Agreed, Soglio. I'd add: I don't know where the station's AT, -- though that too is colloquial.
"Where [something] is at" is generally not considered standard usage, though it's not uncommon. The "at" is redundant. I'd certainly edit the "at" out of written text, but merely cringe if someone uses it in speech. ;-) [Native US English speaker]
I totally agree as I said above. I just thought I'd mention a situation, cringe-worthy perhaps, but one nonetheless that's fairly common (maybe too 'common') where "station's" would function not as a possessive (its usual use), but as a contraction of "station is" along with "at". So bottom line: No, it's not proper English, but yes, you'll definitely hear it.
I'm meditating on status of the word "ferroviaria" which seems to work as and adjective (and it is Explained as such in the pop-up window). But how can a noun be an adj.?
Hi, I think you may be thinking of 'ferrovia' which is the noun for 'railway?' Ferroviaria is an adjective, as you correctly expressed above. Hope this helps!
are you asking if it should be marked as correct, or asking why it actually is marked as correct? I would not consider it correct since "station's", at least in English, is a possessive form, meaning something that belongs to the station. It is not a contraction of "station" and "is".
"Station's" IS a perfectly legitimate contraction of "station is," but contractions generally are not used at the end of a sentence in English. Here is one explanation: http://grammar.yourdictionary.com/style-and-usage/using-contractions.html
You could say "The station's over there," for example.
[Native US English speaker]
this is not correct English word order. You would be understood but would sound like a foreigner. No native English speaker would say this.
A grammatical question for native speakers. Shouldn't the part of the sentence be subjunctive since the sentence is expressing doubt?!
Non so dove sia la ferroviaria.
Question for native speakers: how common is the word ferroviara? I've been in Italy for over a month now and have taken plenty of trains, but this is the first time I've seen (or at least noticed) this word.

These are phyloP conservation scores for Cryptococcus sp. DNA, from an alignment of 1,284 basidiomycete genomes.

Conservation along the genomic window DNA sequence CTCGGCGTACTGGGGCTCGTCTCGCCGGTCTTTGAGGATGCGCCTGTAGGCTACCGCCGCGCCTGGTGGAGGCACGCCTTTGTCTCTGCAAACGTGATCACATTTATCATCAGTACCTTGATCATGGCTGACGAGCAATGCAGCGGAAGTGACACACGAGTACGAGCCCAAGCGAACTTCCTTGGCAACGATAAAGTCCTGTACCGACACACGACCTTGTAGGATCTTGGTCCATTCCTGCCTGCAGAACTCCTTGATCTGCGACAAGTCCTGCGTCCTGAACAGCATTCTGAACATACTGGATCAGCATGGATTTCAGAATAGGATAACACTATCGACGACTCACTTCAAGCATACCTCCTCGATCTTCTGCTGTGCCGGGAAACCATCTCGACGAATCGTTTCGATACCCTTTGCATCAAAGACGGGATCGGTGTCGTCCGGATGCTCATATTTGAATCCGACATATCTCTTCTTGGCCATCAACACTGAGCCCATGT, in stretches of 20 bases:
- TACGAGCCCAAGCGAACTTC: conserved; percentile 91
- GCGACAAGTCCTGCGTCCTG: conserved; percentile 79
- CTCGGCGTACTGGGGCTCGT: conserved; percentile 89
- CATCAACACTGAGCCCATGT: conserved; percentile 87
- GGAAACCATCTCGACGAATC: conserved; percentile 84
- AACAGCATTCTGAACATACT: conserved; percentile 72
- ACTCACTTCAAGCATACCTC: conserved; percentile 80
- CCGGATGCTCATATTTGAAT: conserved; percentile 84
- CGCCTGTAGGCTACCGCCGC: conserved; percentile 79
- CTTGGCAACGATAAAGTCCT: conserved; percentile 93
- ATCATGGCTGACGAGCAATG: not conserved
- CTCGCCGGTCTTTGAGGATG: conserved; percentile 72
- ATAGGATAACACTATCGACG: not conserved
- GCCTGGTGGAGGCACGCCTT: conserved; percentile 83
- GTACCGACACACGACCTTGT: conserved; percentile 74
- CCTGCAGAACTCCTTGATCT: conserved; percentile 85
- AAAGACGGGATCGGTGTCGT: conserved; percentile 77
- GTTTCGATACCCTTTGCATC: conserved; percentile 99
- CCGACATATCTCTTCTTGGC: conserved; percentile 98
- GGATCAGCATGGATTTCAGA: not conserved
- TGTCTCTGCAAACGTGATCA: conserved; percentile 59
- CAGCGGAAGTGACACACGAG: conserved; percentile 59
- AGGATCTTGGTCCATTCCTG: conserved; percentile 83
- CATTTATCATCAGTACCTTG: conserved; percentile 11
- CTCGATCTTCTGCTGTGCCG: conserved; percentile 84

5 exercises ago, stazione ferroviaria was translated as train hub and now is transalated as train station. What's going on?
"Where the train station is""where is the train station""where it is""where is it" at this point it is not italian that bothers me, English is.
Why can't I write : I don't know where the train station is? I lost a heart for that answer.
Conoscere is to know, or to meet, someone; sapere is to know, or to learn, something.
DL accepted my sad translation "I do not know where is the railway station"
fendavo: Don't be sad, but to clarify, the verb "is" should really be at the end of the clause.
In England I'd never normally say "rail station". Either "station", what I put, or "railway station".
Original...They're 2 different words, the latter a contraction of 2 words. dove means 'where'. dov'é is a contraction of dove and é> dov'é. So: Dove sono i libri? Where are the books? Dov'é il libro? Where is the book?
Regardless of whether you speak american or british english, the fact that DL teaches La Stazione as "the station" and not "train station" at the beginning should be taken into account.
It's poor teaching practice to mark the student as wrong if the teacher did not teach the student correctly in the first place!
I studied abroad in Italy and while I was traveling I always only used "la stazione" referring to the train station and was always understood. Also signs and maps simply used La Stazione. I figure you could just use the specific name of the station as well if you needed to clarify.